To your point, just how does a private citizen ‘take over’ a state-owned asset without having to go through the legal process of submitting a bid either at a public auction or in sealed form in competition with other bidders in a public process advertised with plenty of notice in various publications to attract the maximum number of bidders?
    Normally, whenever New York State disposes of any assets, it advertises far and wide for bids and monies generated from these auction sales are deposited in the New York State treasury.
    The WAMC license transfer took place without regard to any of these criteria and the State treasury received nothing upon the Education Department’s signing over Albany Medical College’s FCC license to Mr. Chartock’s little clique.
    The transference of the WAMC license took place almost entirely behind closed doors with only a few insiders (like Mr. Chartock) aware as to what was actually being contemplated.
    The whole process was without any doubt a sham from start to finish.
    One might as well consider Albany Medical College’s FCC license stolen from New York State’s taxpayers.

  4. Frederick stafford Says:

    I enjoy listening to Alan Chartock. I certainly do not always agree with him but he makes good points in the progressive vein. He has called people names which should be beneath him and i don’t ilke that. As for conservatve political views or equal time i need to go to other local private station talk shows because i don’t hear it on WAMC. I think Alan has drifted away from a real commitment to freedom of speech while on the public dime.

  5. Weiner, Spitzer, and Other Shameful Characters | The Rational Optimist Says:

    […] (as I’ve said before), Chartock’s blatant on-air partisanship is indefensible for a radio station receiving public […]

  6. Toff Says:

    I’d contacted Chartock for some help with a professor in the Communication Department at UAlbany who had filed a false police report in retaliation for his having been reported for sexual harassment. Chartock is Professor Emeritus of that department.

    Chartock has a bit of a history with sexual harassment himself, I understand from Glenn M. Heller’s website? Chartock didn’t respond to my e-mails. I tried broaching the subject with Chartock on one of his call-in programs on which he was spreading misinformation about the university and he cut me off and hung up on me.

    The so-called police “chief” at the university, a man who has no problem with false police reports, was appointed during the Presidency of Chartock’s friend Karen R. Hitchcock. All coincidences, surely.

    One of a few e-mails to Chartock, a man who is cool with sexual harassment.

    Subject: Fwd: McNeill’s Dec. 9, 2011 cease & desist order: valid & enforced by UPD or not?
    Date: July 3, 2012 at 12:43:57 PM EDT
    To: “Shirley M. Tilghman” , John Monfasani , Rosemary Armao , Alan Chartock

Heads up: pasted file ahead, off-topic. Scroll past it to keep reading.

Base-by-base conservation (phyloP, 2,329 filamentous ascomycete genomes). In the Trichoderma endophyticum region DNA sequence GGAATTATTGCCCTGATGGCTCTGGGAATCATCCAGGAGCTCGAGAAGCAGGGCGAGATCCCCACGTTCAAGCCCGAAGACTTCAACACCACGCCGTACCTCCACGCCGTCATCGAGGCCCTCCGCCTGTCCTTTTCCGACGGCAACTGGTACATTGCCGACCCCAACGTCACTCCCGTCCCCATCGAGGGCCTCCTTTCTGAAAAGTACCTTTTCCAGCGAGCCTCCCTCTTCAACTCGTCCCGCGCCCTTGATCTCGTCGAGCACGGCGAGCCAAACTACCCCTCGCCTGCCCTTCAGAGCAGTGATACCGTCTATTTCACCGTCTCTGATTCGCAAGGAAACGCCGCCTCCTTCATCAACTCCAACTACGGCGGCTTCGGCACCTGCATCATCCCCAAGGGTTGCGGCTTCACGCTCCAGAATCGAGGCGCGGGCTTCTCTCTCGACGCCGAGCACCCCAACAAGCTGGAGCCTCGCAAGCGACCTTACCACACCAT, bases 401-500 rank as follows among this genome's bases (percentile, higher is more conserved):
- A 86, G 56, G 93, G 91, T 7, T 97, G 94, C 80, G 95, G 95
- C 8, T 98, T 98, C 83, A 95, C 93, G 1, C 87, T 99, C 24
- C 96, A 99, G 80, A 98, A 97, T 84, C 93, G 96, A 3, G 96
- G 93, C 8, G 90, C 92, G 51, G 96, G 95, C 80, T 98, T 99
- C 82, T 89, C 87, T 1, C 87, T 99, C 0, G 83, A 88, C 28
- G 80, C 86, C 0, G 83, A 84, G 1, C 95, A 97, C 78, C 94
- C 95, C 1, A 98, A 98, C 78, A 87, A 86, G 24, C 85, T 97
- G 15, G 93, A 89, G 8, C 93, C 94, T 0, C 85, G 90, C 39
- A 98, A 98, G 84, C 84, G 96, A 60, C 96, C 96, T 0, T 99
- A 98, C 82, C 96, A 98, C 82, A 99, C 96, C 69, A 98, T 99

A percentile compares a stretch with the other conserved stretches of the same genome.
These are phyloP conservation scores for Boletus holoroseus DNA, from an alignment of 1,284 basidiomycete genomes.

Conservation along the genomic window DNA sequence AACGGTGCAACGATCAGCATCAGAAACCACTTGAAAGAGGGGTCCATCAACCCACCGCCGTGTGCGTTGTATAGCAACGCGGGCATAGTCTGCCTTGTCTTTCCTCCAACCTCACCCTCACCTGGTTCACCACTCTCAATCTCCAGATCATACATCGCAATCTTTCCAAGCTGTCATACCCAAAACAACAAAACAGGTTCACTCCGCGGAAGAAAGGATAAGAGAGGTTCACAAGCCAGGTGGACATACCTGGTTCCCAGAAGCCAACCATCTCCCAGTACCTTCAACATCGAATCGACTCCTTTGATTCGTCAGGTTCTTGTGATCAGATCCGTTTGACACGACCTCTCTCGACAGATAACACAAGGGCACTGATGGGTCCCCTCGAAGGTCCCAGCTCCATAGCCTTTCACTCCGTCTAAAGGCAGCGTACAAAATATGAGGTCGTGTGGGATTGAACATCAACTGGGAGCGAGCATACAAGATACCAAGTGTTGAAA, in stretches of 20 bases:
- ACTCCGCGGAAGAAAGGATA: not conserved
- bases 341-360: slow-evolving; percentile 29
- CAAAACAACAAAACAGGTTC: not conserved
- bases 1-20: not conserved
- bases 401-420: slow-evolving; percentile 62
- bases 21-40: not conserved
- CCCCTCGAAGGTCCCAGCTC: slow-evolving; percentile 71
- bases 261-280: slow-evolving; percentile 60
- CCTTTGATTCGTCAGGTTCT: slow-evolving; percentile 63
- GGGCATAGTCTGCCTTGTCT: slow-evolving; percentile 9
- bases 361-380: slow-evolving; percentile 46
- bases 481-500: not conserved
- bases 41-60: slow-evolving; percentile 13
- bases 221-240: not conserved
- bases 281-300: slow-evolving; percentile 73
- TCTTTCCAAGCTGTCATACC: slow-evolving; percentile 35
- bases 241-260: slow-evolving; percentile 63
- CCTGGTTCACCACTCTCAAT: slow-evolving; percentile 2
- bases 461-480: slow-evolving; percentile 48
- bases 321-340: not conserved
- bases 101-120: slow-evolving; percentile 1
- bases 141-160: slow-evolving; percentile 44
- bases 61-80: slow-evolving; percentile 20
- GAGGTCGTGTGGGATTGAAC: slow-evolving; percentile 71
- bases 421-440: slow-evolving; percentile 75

Students are supposed to report academic dishonesty; the entire community is supposed to know about academic dishonesty, in fact.

    Students are supposed to be free to seek help regarding harassment, and are even encouraged to seek help.

    “The University encourages students to accept the widest responsibility for their academic programs. […] The University at Albany expects all members of its community to conduct themselves in a manner befitting this tradition of honor and integrity. They are expected to assist the University by reporting suspected violations of academic integrity to appropriate faculty and/or administration offices. Behavior that is detrimental to the University’s role as an educational institution is unacceptable and requires attention by all citizens of its community.”

    “if you feel you are a victim of, or if you observe acts of, sexual harassment [you can] talk with a member of the counseling center staff, a residence hall director, an academic advisor, a residence assistant, a faculty member, or a supervisor.”

    It’s not been my experience that the University at Albany treats students who report academic honesty or who report sexual harassment and retaliation very well. We’ll see if the tide ever changes, I guess.

  7. John B Says:

    I have been having a few dialogs with Alan about the lack of diversity on his panelist structure, which on 9 days out of 10 is loaded with individuals who only support his own progressive views. When asked about compliance with CPB’s code of ethics – he quickly uses the free speech argument. However in that same email thread, he personally intervened and suppressed commentary I had made to the station’s website. So much for free speech on a public radio station when it doesn’t match Alan’s views. In any event, WAMC in my opinion is a poster child for why public funding shouldn’t used. While some of the NPR content is very good, tax dollars shouldn’t be given to entitles that lack a control oversight model.